In the following graphic it becomes clear that the dashed bisector is not the same as the center of the court, but that you should move further to the right.

Bisector on the tennis court

3. Know your tennis strengths and weaknesses

Every tennis player has strokes that are more routine than other strokes. With tennis beginners, the forehand is often a little stronger than the backhand.

It is important that every tennis player is aware of his or her own strengths and weaknesses, because only then can they be played to one’s own advantage. Below are three examples:

a) Forehand is better than backhand

If your forehand is stronger than your backhand, you should try to play more forehands than backhands.

For example, when positioning yourself without the ball, you can not move exactly to the bisector of the angle, but position yourself a little more to the backhand side, so that the forehand side is offered to the opponents and played there more often.

At the same time, the backhand side can be circulated more easily and every ball can be played with the forehand, especially from the radius of the angle bisector.

b) Solid groundstrokes, but weak volley

If the tennis groundstrokes are clearly better than the volleys, you should try to play as few volleys as possible.

If the opponent gets too short or plays a stop ball, you are forced to advance to the net, but there is a possibility to play the last groundstroke before a potential volley with more risk – change of direction or increased speed – so that the volley is avoided or – if the opponent still returns the ball – becomes very easy.

c) Strong first serve, but weak second serve

If the first serve is very solid, but the second serve often leads to a double fault, you should try to play as few second serves as possible.

Therefore, try to slow down the first serve a bit to increase the service ratio and avoid playing the second serve. This way the strong first serve may lose a little of its power, but double faults are avoided.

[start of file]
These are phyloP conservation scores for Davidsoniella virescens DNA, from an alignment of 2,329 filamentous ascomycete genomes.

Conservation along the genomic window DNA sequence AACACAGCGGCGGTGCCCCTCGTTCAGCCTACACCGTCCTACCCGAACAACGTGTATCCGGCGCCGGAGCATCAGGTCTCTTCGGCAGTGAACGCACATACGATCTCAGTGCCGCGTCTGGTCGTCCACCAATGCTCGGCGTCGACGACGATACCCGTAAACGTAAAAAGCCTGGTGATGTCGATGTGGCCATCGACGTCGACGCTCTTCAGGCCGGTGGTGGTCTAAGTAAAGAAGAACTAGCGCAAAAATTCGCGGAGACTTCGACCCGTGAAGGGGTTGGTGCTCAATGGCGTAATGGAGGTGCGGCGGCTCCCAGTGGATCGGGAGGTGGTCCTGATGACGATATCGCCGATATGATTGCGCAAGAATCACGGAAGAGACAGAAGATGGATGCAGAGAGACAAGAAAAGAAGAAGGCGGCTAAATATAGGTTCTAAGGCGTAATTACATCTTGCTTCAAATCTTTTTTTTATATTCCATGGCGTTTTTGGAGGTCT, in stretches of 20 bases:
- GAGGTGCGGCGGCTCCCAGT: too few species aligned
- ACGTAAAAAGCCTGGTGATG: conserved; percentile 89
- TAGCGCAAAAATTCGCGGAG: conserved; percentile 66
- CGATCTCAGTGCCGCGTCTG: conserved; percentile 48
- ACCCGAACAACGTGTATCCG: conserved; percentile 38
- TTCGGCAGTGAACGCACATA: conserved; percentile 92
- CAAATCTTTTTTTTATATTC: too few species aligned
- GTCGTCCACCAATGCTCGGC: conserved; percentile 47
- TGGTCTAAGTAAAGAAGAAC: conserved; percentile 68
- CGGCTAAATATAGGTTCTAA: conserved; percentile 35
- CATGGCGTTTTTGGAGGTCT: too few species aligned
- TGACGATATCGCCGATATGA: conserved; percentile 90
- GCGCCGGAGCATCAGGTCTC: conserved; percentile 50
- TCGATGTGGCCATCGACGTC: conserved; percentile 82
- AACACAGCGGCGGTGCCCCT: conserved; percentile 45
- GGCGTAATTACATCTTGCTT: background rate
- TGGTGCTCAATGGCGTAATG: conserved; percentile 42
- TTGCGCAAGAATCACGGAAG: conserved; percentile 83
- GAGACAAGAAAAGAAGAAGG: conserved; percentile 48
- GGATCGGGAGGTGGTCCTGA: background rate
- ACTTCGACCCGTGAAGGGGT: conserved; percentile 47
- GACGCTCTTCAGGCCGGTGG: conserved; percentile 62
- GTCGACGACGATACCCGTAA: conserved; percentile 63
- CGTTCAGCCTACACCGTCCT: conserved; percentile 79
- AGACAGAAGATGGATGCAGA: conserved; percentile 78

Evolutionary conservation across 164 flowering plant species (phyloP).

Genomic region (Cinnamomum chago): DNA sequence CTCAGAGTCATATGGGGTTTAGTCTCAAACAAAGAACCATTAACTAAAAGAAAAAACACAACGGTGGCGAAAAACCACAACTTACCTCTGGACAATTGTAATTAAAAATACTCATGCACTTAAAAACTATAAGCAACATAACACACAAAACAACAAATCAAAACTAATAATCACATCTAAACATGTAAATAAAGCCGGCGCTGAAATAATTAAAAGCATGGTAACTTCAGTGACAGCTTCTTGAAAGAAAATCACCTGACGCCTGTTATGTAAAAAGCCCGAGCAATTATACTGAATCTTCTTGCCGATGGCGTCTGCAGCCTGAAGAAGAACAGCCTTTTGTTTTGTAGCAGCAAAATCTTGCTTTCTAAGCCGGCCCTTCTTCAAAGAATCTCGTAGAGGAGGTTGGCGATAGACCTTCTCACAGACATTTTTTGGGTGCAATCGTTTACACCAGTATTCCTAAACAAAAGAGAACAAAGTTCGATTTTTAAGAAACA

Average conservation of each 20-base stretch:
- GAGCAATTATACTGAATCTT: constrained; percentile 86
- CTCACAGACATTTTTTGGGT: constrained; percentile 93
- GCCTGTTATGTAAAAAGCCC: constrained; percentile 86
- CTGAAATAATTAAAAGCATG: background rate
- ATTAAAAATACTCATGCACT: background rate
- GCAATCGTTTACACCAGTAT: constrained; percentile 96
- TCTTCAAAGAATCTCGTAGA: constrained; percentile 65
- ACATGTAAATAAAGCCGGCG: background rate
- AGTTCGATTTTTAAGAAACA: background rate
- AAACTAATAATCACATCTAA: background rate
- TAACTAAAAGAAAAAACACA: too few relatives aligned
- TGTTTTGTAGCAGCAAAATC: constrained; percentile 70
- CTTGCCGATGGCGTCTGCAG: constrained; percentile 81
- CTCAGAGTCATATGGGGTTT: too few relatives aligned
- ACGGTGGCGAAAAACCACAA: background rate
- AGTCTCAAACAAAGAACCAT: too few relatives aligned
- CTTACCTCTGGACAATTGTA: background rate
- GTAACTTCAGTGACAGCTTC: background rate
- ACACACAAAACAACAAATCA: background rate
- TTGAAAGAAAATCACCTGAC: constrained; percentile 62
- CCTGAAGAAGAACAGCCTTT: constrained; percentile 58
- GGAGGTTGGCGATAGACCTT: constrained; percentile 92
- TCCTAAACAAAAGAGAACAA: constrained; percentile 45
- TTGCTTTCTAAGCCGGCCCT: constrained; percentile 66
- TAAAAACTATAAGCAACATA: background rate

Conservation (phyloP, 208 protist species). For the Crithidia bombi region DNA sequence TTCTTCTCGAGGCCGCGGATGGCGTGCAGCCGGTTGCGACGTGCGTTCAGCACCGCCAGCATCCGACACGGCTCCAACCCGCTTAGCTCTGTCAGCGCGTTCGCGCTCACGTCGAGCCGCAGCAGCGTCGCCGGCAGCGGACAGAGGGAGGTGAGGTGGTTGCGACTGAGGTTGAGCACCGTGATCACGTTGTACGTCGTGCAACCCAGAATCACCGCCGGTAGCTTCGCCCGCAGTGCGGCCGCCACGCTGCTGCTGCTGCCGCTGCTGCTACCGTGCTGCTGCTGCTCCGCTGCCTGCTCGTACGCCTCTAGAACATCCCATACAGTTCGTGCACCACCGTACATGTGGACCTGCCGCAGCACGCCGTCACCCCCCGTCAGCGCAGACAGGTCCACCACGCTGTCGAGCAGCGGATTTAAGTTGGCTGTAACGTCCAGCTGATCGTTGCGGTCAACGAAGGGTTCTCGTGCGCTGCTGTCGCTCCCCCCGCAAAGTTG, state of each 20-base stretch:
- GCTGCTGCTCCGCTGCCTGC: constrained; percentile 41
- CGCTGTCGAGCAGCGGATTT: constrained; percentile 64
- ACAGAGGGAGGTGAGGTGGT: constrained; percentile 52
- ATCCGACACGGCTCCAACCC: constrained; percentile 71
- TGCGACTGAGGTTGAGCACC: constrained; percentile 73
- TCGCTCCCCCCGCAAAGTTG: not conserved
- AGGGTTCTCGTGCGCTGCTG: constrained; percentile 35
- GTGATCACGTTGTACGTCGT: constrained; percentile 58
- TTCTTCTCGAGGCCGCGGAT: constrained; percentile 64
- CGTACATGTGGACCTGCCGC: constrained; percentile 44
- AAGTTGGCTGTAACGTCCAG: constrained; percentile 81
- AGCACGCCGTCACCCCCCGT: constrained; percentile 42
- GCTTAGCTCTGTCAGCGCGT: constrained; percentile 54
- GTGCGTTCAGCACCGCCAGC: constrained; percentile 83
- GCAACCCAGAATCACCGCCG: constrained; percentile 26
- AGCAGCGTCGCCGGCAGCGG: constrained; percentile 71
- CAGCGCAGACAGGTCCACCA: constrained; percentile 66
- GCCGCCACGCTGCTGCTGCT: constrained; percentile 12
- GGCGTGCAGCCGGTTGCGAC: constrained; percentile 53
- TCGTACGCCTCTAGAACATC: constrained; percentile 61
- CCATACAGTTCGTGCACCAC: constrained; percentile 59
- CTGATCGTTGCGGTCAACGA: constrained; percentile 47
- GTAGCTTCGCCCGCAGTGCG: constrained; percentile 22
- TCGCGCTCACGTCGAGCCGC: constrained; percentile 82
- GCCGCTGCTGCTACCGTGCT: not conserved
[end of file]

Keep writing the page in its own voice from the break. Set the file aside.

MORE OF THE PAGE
As you can see from the examples, your strengths and weaknesses can be used consciously on the tennis court and especially in tennis tournaments and medal matches in order to be successful.

4. How are the form of the day and the external conditions?

Everybody knows it: some days everything goes well on the tennis court and some days nothing goes well.

It is important to recognize early on, do I hit the ball cleanly today or am I often too late on the ball already during warm-up play and do not have the necessary feel for the ball.

In addition to your own form on the day, the external conditions also play a role. Is it very windy outside? Do the balls bounce unusually high due to days without rain?

One’s own tactics should be adapted accordingly, so that in unfavorable conditions one plays more for safety and to avoid mistakes, whereas in ideal conditions one can increase speed and variability.

5. Summary and conclusion

Tactical decisions are made with every tennis stroke. Well-chosen decisions can put you in an advantageous position for the next shot – disadvantageous ones logically also put you in trouble.

For tennis beginners, it is important to be aware of the tactical basics of tennis and to pay attention to them early on so that potential weaknesses can be compensated for.

At the same time, every tennis player has a good or bad day, just as the external conditions are sometimes more advantageous or disadvantageous. To recognize this in every match and to react accordingly is the great art.

We wish you a lot of fun trying out the first tactical basics on the tennis court.